An exploratory survey of Australia's informal venture capitalists : a predicate to theory building in the context of international angel research

Hindle, Kevin and Wenban, Robert 1997, An exploratory survey of Australia's informal venture capitalists : a predicate to theory building in the context of international angel research, in Frontiers of entrepreneurship research 1997 : proceedings of the Seventeenth Annual Entrepreneurship Research Conference, Center for Entrepreneurial Studies, Babson Park, Mass., pp. 1-25.

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Title An exploratory survey of Australia's informal venture capitalists : a predicate to theory building in the context of international angel research
Author(s) Hindle, Kevin
Wenban, Robert
Conference name Frontiers of Entrepreneurship Research. Conference (17th : 1997 : Wellesley, Massachusetts)
Conference location Wellesley, Massachusetts
Conference dates 1997
Title of proceedings Frontiers of entrepreneurship research 1997 : proceedings of the Seventeenth Annual Entrepreneurship Research Conference
Publication date 1997
Start page 1
End page 25
Publisher Center for Entrepreneurial Studies
Place of publication Babson Park, Mass.
Summary In Australia, as it is all over the world, finding and acquiring equity capital is one of the major problems facing entrepreneurs who are starting or growing entrepreneurial ventures. The informal venture capital market, made up of high net worth non-institutional private equity investors (or ‘business Angels’) provides risk capital directly to new and growing businesses and has been shown to be considerably more significant than institutional providers as a source of finance for entrepreneurial businesses. Building upon and comporting with Angel research undertaken overseas, this study generated and evaluated data resulting from an investigation of Australian business Angels which focused upon three primary research questions: (i) Who are Australia's Informal Venture Capitalists (Business Angels)? (ii) How do they behave? (iii) What are their investment criteria? Analysis of answers resulting from a survey of 36 carefully screened respondents produced a descriptive profile, depicted in twelve key graphs, of Australian Angels' identifying characteristics, patterns of investment behaviour and investment criteria. The study initiates Australian Angel research into the developing international continuum of formal Angel research and can serve as the generator of empirically sensible hypotheses for future research and theory development.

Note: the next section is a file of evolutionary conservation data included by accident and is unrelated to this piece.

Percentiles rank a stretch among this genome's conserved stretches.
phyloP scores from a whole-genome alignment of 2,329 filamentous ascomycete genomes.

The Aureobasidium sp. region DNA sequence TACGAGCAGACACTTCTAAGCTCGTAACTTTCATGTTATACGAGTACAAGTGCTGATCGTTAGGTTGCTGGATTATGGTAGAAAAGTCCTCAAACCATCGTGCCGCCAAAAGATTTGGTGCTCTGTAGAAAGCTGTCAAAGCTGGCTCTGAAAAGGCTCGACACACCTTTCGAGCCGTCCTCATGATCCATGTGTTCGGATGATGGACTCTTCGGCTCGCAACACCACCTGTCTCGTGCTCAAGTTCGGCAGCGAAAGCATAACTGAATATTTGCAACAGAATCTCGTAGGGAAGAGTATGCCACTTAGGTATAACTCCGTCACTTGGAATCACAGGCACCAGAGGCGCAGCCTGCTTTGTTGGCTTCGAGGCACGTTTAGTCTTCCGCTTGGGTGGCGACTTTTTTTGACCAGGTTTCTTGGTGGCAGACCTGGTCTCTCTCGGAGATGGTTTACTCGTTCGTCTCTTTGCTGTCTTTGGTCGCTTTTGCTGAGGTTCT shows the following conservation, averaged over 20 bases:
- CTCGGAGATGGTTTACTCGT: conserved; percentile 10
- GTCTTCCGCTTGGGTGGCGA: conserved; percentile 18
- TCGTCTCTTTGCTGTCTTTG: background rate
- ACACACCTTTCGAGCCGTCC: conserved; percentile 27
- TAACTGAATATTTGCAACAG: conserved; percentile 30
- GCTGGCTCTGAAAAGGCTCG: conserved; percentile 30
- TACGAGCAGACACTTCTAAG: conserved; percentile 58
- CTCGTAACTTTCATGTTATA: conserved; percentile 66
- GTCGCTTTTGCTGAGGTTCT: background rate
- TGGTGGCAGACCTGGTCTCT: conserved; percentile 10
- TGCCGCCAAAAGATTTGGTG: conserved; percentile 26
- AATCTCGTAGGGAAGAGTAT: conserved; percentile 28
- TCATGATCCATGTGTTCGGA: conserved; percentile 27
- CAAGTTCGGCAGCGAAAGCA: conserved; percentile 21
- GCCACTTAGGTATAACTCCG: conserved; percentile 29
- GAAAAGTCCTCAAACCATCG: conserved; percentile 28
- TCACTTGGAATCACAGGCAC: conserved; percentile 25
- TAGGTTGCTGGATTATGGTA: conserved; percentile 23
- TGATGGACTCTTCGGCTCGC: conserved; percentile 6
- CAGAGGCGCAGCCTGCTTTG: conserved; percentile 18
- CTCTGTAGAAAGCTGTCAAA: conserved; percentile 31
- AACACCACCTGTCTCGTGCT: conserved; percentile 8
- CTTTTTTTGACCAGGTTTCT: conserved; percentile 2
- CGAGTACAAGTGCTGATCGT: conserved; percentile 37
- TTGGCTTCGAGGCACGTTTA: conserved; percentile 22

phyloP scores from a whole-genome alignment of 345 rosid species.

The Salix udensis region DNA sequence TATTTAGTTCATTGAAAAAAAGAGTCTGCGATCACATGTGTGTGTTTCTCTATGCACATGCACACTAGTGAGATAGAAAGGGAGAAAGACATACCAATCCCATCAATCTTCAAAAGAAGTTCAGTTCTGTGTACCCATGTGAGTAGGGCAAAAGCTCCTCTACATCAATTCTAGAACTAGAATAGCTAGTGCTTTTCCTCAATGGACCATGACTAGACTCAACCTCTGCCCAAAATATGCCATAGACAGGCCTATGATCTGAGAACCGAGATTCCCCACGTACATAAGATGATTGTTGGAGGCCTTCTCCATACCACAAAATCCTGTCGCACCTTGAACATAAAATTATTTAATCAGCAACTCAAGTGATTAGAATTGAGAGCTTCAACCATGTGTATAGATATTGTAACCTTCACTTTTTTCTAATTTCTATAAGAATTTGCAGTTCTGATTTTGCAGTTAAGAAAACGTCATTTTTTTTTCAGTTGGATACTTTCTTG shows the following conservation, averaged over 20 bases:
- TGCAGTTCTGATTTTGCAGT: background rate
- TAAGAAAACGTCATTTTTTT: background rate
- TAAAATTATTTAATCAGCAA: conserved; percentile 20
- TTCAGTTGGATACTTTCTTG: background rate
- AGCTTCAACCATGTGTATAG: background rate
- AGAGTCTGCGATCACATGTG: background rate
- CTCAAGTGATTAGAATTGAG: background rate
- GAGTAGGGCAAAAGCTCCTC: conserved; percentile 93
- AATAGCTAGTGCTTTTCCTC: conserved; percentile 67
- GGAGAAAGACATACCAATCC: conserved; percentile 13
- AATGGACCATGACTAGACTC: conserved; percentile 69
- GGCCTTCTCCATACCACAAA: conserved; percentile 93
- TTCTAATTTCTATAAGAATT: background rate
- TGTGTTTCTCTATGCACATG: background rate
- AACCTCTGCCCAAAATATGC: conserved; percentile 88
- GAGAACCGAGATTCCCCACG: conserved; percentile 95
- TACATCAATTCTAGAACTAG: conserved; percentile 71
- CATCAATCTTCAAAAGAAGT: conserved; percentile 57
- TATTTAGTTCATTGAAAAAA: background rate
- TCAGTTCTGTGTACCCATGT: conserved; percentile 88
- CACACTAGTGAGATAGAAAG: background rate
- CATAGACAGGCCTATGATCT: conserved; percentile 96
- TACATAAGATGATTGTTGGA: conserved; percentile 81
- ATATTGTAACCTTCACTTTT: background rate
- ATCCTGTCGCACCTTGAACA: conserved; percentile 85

Language eng
Field of Research 150399 Business and Management not elsewhere classified
Socio Economic Objective 910499 Management and Productivity not elsewhere classified
HERDC Research category E1.1 Full written paper - refereed
Copyright notice ©1997, Babson College
Persistent URL http://hdl.handle.net/10536/DRO/DU:30029668

Document type: Conference Paper
Collection: School of Management and Marketing
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